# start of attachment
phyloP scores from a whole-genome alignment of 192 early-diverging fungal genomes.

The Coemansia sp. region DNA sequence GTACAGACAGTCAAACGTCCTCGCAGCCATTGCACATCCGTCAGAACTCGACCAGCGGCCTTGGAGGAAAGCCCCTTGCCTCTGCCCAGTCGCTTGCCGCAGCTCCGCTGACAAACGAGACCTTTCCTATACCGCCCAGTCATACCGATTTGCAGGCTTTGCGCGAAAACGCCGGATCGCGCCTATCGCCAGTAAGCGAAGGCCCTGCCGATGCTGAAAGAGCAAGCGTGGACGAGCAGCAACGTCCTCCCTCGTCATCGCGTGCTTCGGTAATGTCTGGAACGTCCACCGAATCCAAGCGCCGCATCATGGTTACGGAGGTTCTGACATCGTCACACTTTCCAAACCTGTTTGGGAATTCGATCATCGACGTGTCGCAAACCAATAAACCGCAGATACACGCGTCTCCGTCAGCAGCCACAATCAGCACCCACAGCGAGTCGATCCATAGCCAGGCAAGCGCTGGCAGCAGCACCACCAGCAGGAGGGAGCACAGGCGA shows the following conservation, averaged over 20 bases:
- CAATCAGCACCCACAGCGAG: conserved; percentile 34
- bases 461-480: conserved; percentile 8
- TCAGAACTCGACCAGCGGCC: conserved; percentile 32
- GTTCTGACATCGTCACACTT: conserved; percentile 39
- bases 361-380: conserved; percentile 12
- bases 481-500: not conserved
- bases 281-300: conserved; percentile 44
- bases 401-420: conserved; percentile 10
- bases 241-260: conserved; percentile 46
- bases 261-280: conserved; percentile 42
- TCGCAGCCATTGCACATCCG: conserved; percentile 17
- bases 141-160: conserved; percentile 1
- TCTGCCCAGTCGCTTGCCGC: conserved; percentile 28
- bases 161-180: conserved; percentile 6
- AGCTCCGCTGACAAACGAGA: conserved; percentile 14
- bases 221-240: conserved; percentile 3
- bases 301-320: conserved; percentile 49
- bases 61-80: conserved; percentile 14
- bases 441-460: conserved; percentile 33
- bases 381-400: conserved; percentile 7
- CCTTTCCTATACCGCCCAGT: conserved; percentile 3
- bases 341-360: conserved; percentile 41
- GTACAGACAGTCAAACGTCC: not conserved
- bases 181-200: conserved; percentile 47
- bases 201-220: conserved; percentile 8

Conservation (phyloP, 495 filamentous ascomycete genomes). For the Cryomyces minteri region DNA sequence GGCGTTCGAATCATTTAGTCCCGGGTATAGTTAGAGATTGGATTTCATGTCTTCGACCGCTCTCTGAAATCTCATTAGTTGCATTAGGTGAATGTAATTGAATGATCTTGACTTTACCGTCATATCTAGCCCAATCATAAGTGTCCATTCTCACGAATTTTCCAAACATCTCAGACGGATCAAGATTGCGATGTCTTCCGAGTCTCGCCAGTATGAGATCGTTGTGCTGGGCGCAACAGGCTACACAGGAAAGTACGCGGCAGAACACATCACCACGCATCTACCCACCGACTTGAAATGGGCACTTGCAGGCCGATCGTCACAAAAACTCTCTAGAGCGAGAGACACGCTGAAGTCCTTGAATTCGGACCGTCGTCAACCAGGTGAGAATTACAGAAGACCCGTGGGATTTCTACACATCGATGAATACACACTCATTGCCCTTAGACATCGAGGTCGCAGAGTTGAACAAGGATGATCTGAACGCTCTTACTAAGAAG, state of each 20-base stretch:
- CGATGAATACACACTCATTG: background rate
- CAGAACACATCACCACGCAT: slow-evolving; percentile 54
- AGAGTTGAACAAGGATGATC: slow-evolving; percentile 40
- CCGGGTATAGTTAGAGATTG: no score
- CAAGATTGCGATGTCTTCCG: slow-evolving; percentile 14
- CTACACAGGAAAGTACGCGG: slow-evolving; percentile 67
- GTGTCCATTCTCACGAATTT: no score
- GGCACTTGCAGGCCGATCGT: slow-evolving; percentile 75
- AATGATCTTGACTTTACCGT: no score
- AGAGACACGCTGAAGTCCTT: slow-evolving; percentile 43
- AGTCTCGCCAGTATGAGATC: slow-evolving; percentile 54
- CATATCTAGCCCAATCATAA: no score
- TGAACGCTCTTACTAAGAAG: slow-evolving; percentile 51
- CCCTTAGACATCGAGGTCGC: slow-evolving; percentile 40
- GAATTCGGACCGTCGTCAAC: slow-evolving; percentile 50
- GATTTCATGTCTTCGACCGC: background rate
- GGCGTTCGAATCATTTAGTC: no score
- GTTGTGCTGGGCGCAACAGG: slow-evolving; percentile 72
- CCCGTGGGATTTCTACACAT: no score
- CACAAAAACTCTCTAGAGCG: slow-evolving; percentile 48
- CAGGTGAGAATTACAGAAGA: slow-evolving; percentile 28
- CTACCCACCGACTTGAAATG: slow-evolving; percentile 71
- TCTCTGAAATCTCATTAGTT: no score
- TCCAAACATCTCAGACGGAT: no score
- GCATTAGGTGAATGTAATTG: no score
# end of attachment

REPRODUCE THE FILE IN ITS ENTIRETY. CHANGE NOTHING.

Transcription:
phyloP scores from a whole-genome alignment of 192 early-diverging fungal genomes.

The Coemansia sp. region DNA sequence GTACAGACAGTCAAACGTCCTCGCAGCCATTGCACATCCGTCAGAACTCGACCAGCGGCCTTGGAGGAAAGCCCCTTGCCTCTGCCCAGTCGCTTGCCGCAGCTCCGCTGACAAACGAGACCTTTCCTATACCGCCCAGTCATACCGATTTGCAGGCTTTGCGCGAAAACGCCGGATCGCGCCTATCGCCAGTAAGCGAAGGCCCTGCCGATGCTGAAAGAGCAAGCGTGGACGAGCAGCAACGTCCTCCCTCGTCATCGCGTGCTTCGGTAATGTCTGGAACGTCCACCGAATCCAAGCGCCGCATCATGGTTACGGAGGTTCTGACATCGTCACACTTTCCAAACCTGTTTGGGAATTCGATCATCGACGTGTCGCAAACCAATAAACCGCAGATACACGCGTCTCCGTCAGCAGCCACAATCAGCACCCACAGCGAGTCGATCCATAGCCAGGCAAGCGCTGGCAGCAGCACCACCAGCAGGAGGGAGCACAGGCGA shows the following conservation, averaged over 20 bases:
- CAATCAGCACCCACAGCGAG: conserved; percentile 34
- bases 461-480: conserved; percentile 8
- TCAGAACTCGACCAGCGGCC: conserved; percentile 32
- GTTCTGACATCGTCACACTT: conserved; percentile 39
- bases 361-380: conserved; percentile 12
- bases 481-500: not conserved
- bases 281-300: conserved; percentile 44
- bases 401-420: conserved; percentile 10
- bases 241-260: conserved; percentile 46
- bases 261-280: conserved; percentile 42
- TCGCAGCCATTGCACATCCG: conserved; percentile 17
- bases 141-160: conserved; percentile 1
- TCTGCCCAGTCGCTTGCCGC: conserved; percentile 28
- bases 161-180: conserved; percentile 6
- AGCTCCGCTGACAAACGAGA: conserved; percentile 14
- bases 221-240: conserved; percentile 3
- bases 301-320: conserved; percentile 49
- bases 61-80: conserved; percentile 14
- bases 441-460: conserved; percentile 33
- bases 381-400: conserved; percentile 7
- CCTTTCCTATACCGCCCAGT: conserved; percentile 3
- bases 341-360: conserved; percentile 41
- GTACAGACAGTCAAACGTCC: not conserved
- bases 181-200: conserved; percentile 47
- bases 201-220: conserved; percentile 8

Conservation (phyloP, 495 filamentous ascomycete genomes). For the Cryomyces minteri region DNA sequence GGCGTTCGAATCATTTAGTCCCGGGTATAGTTAGAGATTGGATTTCATGTCTTCGACCGCTCTCTGAAATCTCATTAGTTGCATTAGGTGAATGTAATTGAATGATCTTGACTTTACCGTCATATCTAGCCCAATCATAAGTGTCCATTCTCACGAATTTTCCAAACATCTCAGACGGATCAAGATTGCGATGTCTTCCGAGTCTCGCCAGTATGAGATCGTTGTGCTGGGCGCAACAGGCTACACAGGAAAGTACGCGGCAGAACACATCACCACGCATCTACCCACCGACTTGAAATGGGCACTTGCAGGCCGATCGTCACAAAAACTCTCTAGAGCGAGAGACACGCTGAAGTCCTTGAATTCGGACCGTCGTCAACCAGGTGAGAATTACAGAAGACCCGTGGGATTTCTACACATCGATGAATACACACTCATTGCCCTTAGACATCGAGGTCGCAGAGTTGAACAAGGATGATCTGAACGCTCTTACTAAGAAG, state of each 20-base stretch:
- CGATGAATACACACTCATTG: background rate
- CAGAACACATCACCACGCAT: slow-evolving; percentile 54
- AGAGTTGAACAAGGATGATC: slow-evolving; percentile 40
- CCGGGTATAGTTAGAGATTG: no score
- CAAGATTGCGATGTCTTCCG: slow-evolving; percentile 14
- CTACACAGGAAAGTACGCGG: slow-evolving; percentile 67
- GTGTCCATTCTCACGAATTT: no score
- GGCACTTGCAGGCCGATCGT: slow-evolving; percentile 75
- AATGATCTTGACTTTACCGT: no score
- AGAGACACGCTGAAGTCCTT: slow-evolving; percentile 43
- AGTCTCGCCAGTATGAGATC: slow-evolving; percentile 54
- CATATCTAGCCCAATCATAA: no score
- TGAACGCTCTTACTAAGAAG: slow-evolving; percentile 51
- CCCTTAGACATCGAGGTCGC: slow-evolving; percentile 40
- GAATTCGGACCGTCGTCAAC: slow-evolving; percentile 50
- GATTTCATGTCTTCGACCGC: background rate
- GGCGTTCGAATCATTTAGTC: no score
- GTTGTGCTGGGCGCAACAGG: slow-evolving; percentile 72
- CCCGTGGGATTTCTACACAT: no score
- CACAAAAACTCTCTAGAGCG: slow-evolving; percentile 48
- CAGGTGAGAATTACAGAAGA: slow-evolving; percentile 28
- CTACCCACCGACTTGAAATG: slow-evolving; percentile 71
- TCTCTGAAATCTCATTAGTT: no score
- TCCAAACATCTCAGACGGAT: no score
- GCATTAGGTGAATGTAATTG: no score